'Wave' also likely to catch German awards

BERLIN — The German Film Awards will be handed out Friday, with Dorris Doerrie’s “Cherry Blossoms” the odds-on favorite to win the most Golden Lolas.

Yet the most talked about pic at the event will be one that is not in the running — Til Schweiger’s massive hit “Keinohrhasen” (Rabbit Without Ears).

The schism between arthouse and mainstream has once again moved front and center in the run-up to this year’s show, and it’s never been more contentious in the four years since the German Film Academy took over the Lolas.

With an academy of industry professionals in charge of the Lolas, the hope was that the event would be less exclusive and generate greater interest among film fans and TV auds.

Yet the exclusion of “Keinohrhasen” — the most successful German film of the year with a box office cume of $61 million — has again sparked accusations of elitism and brought the Academy’s role into question.

For its part, the Academy maintains that Schweiger failed to submit the film in time for consideration and that it will gladly consider it for next year’s awards if submitted properly and on time.

Regardless, the fracas has inspired Schweiger to set up his own kudos show with a people’s choice award that aims to include moviegoers and showcase popular movies — unlike the Lolas, which, Schweiger has complained, go to “films that no one has ever heard of.”

The Lolas, which are funded by the federal government and carry monetary prizes of up to $790,000, are not meant to award box office success but rather cultural achievement — a fact that in itself provides a strong case for an independent film award free from political baggage.

Other high-profile films that were ignored by the Academy included Michael Herbig’s animated “Lissi,” Leander Haussmann’s screwball comedy “Warum Maenner nicht zuhoeren und Frauen schlecht einparken” (Why Men Don’t Listen and Women Can’t Read Maps) and Tobi Baumann’s comedy “Vollidiot” (Complete Idiot), all of which were among last year’s top box office performers.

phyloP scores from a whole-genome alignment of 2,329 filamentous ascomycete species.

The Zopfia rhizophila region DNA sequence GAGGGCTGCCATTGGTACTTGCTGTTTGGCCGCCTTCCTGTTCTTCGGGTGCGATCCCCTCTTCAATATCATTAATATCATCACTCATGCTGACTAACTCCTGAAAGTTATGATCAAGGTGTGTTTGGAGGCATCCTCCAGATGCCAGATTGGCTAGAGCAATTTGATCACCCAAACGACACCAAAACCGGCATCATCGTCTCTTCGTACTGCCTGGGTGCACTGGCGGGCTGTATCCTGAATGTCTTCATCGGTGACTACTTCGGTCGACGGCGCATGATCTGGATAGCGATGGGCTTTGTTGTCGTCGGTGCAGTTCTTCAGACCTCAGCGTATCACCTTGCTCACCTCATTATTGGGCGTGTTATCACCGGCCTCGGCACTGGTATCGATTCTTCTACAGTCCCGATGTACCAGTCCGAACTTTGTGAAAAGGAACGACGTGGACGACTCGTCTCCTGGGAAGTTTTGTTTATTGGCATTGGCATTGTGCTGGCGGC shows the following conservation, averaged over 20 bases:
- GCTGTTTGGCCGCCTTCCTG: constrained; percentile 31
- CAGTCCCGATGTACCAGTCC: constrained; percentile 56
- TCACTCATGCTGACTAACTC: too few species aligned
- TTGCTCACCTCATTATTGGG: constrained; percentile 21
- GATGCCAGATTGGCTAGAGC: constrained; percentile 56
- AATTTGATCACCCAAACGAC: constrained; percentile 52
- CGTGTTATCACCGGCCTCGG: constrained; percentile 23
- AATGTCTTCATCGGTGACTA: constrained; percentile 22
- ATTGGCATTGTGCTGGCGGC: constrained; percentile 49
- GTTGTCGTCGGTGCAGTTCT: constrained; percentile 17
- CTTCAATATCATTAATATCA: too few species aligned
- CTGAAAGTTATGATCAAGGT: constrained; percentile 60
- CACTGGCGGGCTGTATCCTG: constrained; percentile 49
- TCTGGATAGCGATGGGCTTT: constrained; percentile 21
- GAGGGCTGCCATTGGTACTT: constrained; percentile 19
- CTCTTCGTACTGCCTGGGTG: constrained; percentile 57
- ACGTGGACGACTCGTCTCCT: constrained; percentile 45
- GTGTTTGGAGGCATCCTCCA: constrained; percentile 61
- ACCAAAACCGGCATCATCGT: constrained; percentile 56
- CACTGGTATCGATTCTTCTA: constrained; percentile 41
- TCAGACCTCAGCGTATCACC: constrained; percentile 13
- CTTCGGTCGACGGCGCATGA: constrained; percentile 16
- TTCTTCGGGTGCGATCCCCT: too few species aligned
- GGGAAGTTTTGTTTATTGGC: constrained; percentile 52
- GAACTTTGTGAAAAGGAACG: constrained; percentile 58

Doerrie’s “Cherry Blossoms,” about a grieving widower who journeys to Japan, will face off against at least one major box office success for best pic — Dennis Gansel’s politically charged “The Wave,” which has raked in $18.6 million and still remains at the top of the charts after six weeks in release.

Other best pic contenders include Fatih Akin’s ensemble drama “The Edge of Heaven,” Robert Thalheim’s “And Along Come Tourists,” Christian Petzold’s haunting thriller “Yella” and Ralf Westhoff’s comedy “Shoppen.”



“The Edge of Heaven,” Gold Lola

“Cherry Blossoms,” Silver Lola

“The Wave,” Bronze Lola


Fatih Akin, “The Edge of Heaven”


Fatih Akin, “The Edge of Heaven”


Nina Hoss, “Yella”


Elmar Wepper, “Cherry Blossoms”

Supporting Actress

Christine Schorn, “Frei nach Plan”

Supporting Actor

Frederick Lau, “The Wave”

Documentary Film

“Pool of Princesses”

Children and Youth Film



Benedict Neuenfels, “Liebesleben”


Andrew Bird, “The Edge of Heaven”

Production Design

Erwin Prib, “Absurdistan”


Sabine Greunig, “Cherry Blossoms”


Ali N. Askin, “Leroy”


Dirk Jacob, Dominik Schleier, Martin Steyer, Pawel Wdowczak, “Trade”

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